Signs That a Family Member Needs Memory Care
Memory loss becomes increasingly common as we age. Forgetting an important date or a person’s name happens to everyone so when do you know when it could be something more? Seniors with significant memory loss are at high risk for injury as they struggle to remember their surroundings or manage their medication. Wandering alone is a common symptom of dementia that can be extremely dangerous. Recognizing the signs can be difficult, here are some important distinguishing factors between common memory loss and severe cognitive decline:
Conversations and Speech
Watch for unwarranted changes in tone or speed. Agitation is a common symptom of Alzheimer’s or dementia and can be harmful to relationships when unrecognized. Take note if you sense the quality of conversation changing over time. If they start to sound like a different person, it may come from an altered state of mind. If the behavior seems out of character, consult with a healthcare provider.
Basic hygiene often becomes more difficult as cognitive decline takes place. Pay attention to their clothing and overall environment, cleanliness and overall upkeep. Unsanitary conditions are tell-tale signs it is time to talk about alternative living options. How often do they change their clothes or brush their teeth? Weight loss also occurs as seniors are unable to cook for themselves or even forget to eat. An unsafe living condition, like a messy kitchen with expired food, is a serious concern. There are several senior healthcare programs that provide consistent, well-rounded, and nutritional meals; however residential care will guarantee daily nutrition.
When you walk through the door of your loved one, does it still feel like you’re visiting a happy and comfortable home? The state of their environment is extremely important to their health ad overall wellbeing. The general state of their home will likely be the most obvious sign your loved one is struggling to live independently.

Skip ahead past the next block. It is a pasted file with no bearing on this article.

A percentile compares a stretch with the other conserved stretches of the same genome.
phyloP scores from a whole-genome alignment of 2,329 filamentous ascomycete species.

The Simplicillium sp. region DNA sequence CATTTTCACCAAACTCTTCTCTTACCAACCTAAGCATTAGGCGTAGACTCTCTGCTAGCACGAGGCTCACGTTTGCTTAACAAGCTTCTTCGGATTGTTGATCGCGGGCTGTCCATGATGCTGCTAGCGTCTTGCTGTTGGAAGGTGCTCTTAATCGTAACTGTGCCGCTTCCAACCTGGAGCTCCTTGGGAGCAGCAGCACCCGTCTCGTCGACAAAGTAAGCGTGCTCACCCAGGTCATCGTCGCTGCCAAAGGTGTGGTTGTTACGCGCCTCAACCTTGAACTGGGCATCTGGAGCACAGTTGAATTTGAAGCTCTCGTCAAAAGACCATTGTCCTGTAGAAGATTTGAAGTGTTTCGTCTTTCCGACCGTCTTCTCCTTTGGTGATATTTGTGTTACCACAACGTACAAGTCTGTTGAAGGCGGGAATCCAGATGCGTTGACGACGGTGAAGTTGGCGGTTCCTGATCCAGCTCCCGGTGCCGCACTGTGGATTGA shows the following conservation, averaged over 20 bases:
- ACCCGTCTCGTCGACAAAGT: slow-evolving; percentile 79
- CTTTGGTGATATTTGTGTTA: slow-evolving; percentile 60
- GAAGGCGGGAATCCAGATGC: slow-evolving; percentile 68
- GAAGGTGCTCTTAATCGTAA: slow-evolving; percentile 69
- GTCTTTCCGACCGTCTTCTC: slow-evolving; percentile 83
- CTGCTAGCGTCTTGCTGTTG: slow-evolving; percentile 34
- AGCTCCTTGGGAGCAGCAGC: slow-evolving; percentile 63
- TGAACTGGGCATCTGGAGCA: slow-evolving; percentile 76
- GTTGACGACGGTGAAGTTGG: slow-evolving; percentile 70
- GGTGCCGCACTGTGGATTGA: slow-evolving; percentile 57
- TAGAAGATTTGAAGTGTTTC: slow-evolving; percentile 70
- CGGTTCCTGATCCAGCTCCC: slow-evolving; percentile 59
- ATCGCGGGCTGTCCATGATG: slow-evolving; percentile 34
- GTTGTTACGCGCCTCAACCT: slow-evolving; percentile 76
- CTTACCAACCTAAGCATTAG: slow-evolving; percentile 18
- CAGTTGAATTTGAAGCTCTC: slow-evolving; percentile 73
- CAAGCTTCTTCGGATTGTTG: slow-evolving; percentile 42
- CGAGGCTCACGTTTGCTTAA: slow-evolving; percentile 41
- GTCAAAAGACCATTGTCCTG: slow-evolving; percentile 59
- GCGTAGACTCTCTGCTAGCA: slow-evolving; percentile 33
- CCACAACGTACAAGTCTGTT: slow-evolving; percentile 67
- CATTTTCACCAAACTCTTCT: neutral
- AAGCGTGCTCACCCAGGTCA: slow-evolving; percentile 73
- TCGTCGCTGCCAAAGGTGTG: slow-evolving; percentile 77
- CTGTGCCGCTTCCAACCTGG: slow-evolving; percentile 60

Mixing up medications, over-or under-medicating, or failing to stick to strict medical schedules can have major effects on your loved one’s health. Senior living communities take care of those problems and help keep a record of their medical history. This way you know without a doubt their medications are taken on-time and correctly. These communities also have a direct connection with health professionals that ensure you stay up-to-date on any new information.
Seniors often become more isolated as they remain in their home; however, social withdrawal is another important sign. Do they still mention their close friends or maintain relationships with neighbors? If they were members of a club or team, check in to see how often they are still attending those meetings. Being social is a booster to the mind, body, and soul for many seniors. Studies indicate that senior with more social interactions experienced slower cognitive decline compared to those with isolated lifestyles.
Senior care communities work tirelessly to adapt to the changing needs of those suffering from memory loss. Recognizing the signs will help you as you consider assisted living, nursing homes, memory care, and other care services. Although nursing homes or memory care are often the best options for many, assisted living facilities with memory care branches can help ease the process of moving into more involved care. Discuss your options with a doctor to receive a proper diagnosis and recommendations for care. This allows you and your family to seek the proper information and make the next step in providing safe, affordable care.
The information provided on this site is for informational purposes only and is not intended to be a substitute for professional medical advice, diagnosis, or treatment. The information, including but not limited to, text, graphics, images and other material found on this website is intended to promote and encourage consumer understanding and should not be considered alternative or supplementary medical advice. If you have any concerns regarding your health or physical condition, seek the advice of a licensed qualified healthcare provider. Be sure to discuss any changes or concerns with your doctor before beginning a new healthcare regimen, undergoing any procedures, or changing current healthcare plans. Seniors and Health does not claim medical representation and assumes no responsibility in the accuracy of the information available on this website.
About the Author: John Winfrey Jr. received his Bachelor’s in 2015 from the University of North Texas after spending much of his 20’s traveling across the country. Majoring in Marketing and minoring in Journalism gave him the experience needed to write and research important topics like senior health. Senior health especially hits home as his veteran father was a senior who eventually became deaf and blind. John had to become as familiar as he could, quickly, to provide support for his father.